I love movies. The soundtrack, the actors, the location of filming, all coming together to make a wonderful work of art. I also happen to love books. A LOT. Usually, whenever I hear that a movie will be made based on a book I have read, I am elated. I want others to experience the story, cheer for the protagonist, develop strong feels for the “bad guy,” and basically ride the emotional roller coaster that is every good novel. Of course, I am a firm believer in reading novels before they become box office hits, and not the other way around. Yes, it may ruin the surprise of the movie, but it is better in the long run. If you read the book first and something truly resonates with you, you will experience those same emotions in the theater. My biggest beef comes when movies leave out important pieces of stories. I understand that they need to cut some things, or else all movies would be five hours long, but it still leaves a mark. Take the Harry Potter film franchise for example. I read the books, watched the movies, and essentially grew up with Harry, Ron, and Hermione. The movies, however, fail to mention many major points (and some not so major that still would have been cool to see). Basically, if you live your entire life just watching the movies and not reading the books, you’re missing out on half the fun.
Enough about my Harry Potter rant though (I’ve attached a link to a Buzz Feed article that explains what you’re missing out on by just watching the HP movies if anyone is interested).
The real reason I am writing this post is because it has been announced that the beloved Lois Lowry novel, The Giver will be made into a movie. This movie, which is scheduled for release on August 15th, 2014, stars Brenton Thwaites as Jonas, Jeff Bridges as The Giver, Meryl Streep as the Chief Elder, and, wait for it, Taylor Swift as Rosemary. Now, I loved T-Swift back when she actually sang country music, and Meryl is always great, but I cannot go see this movie. One of the most amazing aspects of the book is the idea that so much is left up to your imagination. The utopia society in which Jonas and co. live has no pain, war, suffering, or differences. Everyone is the same and there is little mention of color or otherwise differing characteristics. This is what makes the book so special. You are free to imagine the world within The Giver however you wish to see it. Making this book into a movie is robbing younger generations of children the pleasure, and at times confusion, that comes with reading the book.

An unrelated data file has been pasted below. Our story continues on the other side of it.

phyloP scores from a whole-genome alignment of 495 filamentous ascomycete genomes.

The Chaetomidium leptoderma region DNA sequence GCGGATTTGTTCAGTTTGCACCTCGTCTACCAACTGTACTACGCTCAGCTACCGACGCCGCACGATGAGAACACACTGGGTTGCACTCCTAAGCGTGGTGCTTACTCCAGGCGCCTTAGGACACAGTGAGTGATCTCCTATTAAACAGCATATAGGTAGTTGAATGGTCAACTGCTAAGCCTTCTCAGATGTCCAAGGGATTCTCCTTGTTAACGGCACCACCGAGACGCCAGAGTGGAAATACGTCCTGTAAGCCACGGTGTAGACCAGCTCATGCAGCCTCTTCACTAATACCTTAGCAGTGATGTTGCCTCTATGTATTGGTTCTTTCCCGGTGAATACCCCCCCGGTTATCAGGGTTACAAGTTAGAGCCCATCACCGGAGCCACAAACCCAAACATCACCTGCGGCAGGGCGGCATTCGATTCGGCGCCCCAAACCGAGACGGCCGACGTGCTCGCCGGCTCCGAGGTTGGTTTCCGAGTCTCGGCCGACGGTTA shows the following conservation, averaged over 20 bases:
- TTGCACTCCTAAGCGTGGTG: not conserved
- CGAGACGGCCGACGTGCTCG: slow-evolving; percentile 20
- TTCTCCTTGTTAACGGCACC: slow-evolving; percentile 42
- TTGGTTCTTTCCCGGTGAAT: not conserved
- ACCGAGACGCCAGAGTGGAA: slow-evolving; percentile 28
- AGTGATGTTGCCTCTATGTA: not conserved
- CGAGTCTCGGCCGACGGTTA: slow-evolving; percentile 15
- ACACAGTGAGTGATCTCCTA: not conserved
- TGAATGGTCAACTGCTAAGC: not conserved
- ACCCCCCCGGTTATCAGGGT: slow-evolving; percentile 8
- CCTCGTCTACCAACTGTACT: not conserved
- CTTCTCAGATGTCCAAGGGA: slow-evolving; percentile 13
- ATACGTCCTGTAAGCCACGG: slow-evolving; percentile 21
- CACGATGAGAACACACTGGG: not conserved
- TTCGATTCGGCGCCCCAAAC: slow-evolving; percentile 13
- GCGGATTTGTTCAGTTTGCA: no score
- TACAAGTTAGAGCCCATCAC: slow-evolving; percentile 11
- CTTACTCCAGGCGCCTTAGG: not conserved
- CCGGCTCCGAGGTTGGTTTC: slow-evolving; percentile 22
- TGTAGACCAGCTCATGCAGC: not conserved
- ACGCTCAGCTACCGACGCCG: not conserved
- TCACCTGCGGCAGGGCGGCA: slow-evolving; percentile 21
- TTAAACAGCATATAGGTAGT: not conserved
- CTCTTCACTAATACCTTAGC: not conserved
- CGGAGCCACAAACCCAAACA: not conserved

Another major issue I have with The Giver being turned into a movie is the ending. Lois Lowry left the ending very open, allowing you to envision what you wished. I can vividly remember sitting in Mrs. Bebb’s seventh grade Reading class discussing the ending to The Giver. We were free the decide what we thought happened. At first, I thought that everyone imagined the same ending as me. However, after hearing the various takes my classmates had, I came to the startling conclusion that everyone saw the ending a different way. This idea both fascinated and confused me. I truly believe it was at this point that I fell in love (again) with books and the power they have over us. I feel it is a true shame to deny children the joy of discovering this by turning The Giver into a movie. Well, that’s my rant. If you haven’t read The Giver yet, I strongly urge you to. Please read it and discover your own ending before the movie ruins it.